The government of Equatorial Guinea responded to its distinction as the fifth most-censored country in the world by holding a news conference at which President Teodoro Obiang declared, "There are really no restrictions on any activity of the press, provided they are legal." That message must not have made it to the head of the state-owned broadcaster, who on the same day "barred Samuel Obiang Mbana, an independent journalist ... from participating in a televised debate to which he had been invited two days earlier to speak on how press freedom could transform the country." Mbana tells CPJ's Peter Nkanga, "I was told I am problematic, that I might say something the station is censored not to say, and which the government doesn't want aired." || Related: Secretary of State Hillary Rodham Clinton honors journalists on World Press Freedom Day (U.S. Department of State)
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afghanistan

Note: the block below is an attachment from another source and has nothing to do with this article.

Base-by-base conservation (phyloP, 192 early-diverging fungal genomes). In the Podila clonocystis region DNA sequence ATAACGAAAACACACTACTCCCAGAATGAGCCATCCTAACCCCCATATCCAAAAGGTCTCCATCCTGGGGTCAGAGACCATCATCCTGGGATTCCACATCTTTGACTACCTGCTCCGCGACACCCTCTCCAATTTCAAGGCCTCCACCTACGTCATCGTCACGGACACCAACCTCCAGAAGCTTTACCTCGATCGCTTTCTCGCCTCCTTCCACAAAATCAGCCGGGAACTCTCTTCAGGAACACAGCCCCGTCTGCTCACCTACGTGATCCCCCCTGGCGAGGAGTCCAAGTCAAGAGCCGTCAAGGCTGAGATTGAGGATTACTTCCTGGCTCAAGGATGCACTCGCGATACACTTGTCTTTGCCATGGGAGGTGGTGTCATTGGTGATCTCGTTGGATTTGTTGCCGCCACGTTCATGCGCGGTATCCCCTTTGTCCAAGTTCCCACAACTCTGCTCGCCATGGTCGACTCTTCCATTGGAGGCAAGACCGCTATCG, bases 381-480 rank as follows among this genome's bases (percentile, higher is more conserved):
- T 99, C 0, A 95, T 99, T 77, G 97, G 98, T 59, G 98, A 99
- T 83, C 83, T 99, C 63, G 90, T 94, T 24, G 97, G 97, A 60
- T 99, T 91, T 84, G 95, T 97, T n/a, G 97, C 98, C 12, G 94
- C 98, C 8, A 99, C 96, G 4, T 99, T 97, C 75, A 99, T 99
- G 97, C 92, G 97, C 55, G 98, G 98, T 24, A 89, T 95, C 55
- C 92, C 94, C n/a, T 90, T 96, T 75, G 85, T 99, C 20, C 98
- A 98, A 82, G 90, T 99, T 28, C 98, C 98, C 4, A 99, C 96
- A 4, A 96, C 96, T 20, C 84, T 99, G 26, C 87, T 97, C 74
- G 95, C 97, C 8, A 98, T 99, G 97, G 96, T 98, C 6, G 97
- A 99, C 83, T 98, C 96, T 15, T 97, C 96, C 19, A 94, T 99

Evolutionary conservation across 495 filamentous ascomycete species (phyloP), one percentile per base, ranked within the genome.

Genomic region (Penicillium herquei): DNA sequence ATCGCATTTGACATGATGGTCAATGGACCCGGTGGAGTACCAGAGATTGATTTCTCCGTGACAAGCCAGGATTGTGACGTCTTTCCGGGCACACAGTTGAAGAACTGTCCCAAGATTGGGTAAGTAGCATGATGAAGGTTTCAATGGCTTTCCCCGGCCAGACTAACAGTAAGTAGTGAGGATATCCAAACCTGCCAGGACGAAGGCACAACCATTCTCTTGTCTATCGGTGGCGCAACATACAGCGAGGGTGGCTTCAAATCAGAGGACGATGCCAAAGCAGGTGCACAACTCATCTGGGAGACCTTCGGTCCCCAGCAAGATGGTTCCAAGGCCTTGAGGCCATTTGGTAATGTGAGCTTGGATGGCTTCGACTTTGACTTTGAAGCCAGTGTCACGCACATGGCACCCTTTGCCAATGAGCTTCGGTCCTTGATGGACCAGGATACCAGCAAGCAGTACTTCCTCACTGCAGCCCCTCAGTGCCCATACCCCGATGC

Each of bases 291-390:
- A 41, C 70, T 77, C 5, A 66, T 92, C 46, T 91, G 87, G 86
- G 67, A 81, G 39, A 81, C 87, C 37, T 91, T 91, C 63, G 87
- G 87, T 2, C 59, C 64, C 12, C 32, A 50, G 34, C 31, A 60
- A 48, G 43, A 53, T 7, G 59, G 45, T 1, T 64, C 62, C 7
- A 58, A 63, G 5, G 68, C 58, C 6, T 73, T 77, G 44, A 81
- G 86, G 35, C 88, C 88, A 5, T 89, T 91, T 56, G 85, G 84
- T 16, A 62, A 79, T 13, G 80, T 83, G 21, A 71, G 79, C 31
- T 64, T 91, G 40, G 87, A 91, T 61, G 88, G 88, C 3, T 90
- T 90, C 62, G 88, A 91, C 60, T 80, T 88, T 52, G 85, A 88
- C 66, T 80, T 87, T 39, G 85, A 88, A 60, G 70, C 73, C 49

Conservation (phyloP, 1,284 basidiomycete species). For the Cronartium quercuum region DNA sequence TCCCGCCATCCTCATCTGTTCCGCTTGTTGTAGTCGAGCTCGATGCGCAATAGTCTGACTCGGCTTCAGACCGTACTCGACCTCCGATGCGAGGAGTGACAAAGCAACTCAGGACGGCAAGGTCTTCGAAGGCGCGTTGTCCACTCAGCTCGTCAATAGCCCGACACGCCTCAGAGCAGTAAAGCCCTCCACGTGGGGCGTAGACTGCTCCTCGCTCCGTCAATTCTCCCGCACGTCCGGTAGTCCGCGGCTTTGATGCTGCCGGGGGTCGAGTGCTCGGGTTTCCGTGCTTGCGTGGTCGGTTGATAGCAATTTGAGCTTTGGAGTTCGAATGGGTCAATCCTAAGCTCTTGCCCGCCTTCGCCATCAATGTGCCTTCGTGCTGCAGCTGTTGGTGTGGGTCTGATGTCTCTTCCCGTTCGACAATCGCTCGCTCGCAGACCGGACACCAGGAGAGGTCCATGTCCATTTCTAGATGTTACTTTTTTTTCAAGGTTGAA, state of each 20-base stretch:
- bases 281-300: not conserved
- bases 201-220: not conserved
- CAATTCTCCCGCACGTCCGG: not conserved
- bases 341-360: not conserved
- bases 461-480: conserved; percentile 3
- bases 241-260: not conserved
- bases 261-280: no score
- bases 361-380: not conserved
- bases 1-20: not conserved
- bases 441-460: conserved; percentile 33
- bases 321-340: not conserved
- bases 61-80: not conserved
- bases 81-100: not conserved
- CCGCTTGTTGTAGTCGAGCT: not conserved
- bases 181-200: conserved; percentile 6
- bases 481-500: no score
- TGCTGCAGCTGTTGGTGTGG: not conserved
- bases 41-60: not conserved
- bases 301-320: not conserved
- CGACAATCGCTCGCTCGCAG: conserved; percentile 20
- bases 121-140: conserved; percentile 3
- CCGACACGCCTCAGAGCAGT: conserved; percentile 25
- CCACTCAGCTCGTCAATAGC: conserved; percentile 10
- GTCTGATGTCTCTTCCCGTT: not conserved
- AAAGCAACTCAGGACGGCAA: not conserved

How journalists train to stay safe while covering hostile environments

Before he ever stepped foot in Iraq, Washington Post reporter Ed O’Keefe had already navigated his way through landmines, used a tourniquet to help an injured person, and been ambushed.

He did all this and more in a hostile environment … Read more

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Corporation for Public Broadcasting gives NPR $500,000 for foreign news coverage

The money, announced last night as NPR journalist Lourdes Garcia-Navarro was honored with an Edward R. Murrow award, "will help support journalists and producers stationed across five key NPR foreign bureaus - Jerusalem, Cairo, Beirut, Shanghai and Beijing," says a CPB press release. "The funding will enable these journalists to continue reporting feature stories for broadcast, web and mobile platforms." (The full release is after the jump.) || Related: NPR's Andy Carvin won in the "#Journalist" category of Monday night's Shorty Awards (more...)
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CNN reporter on covering modern-day slavery in Mauritania: ‘We had to do much of this reporting in secret’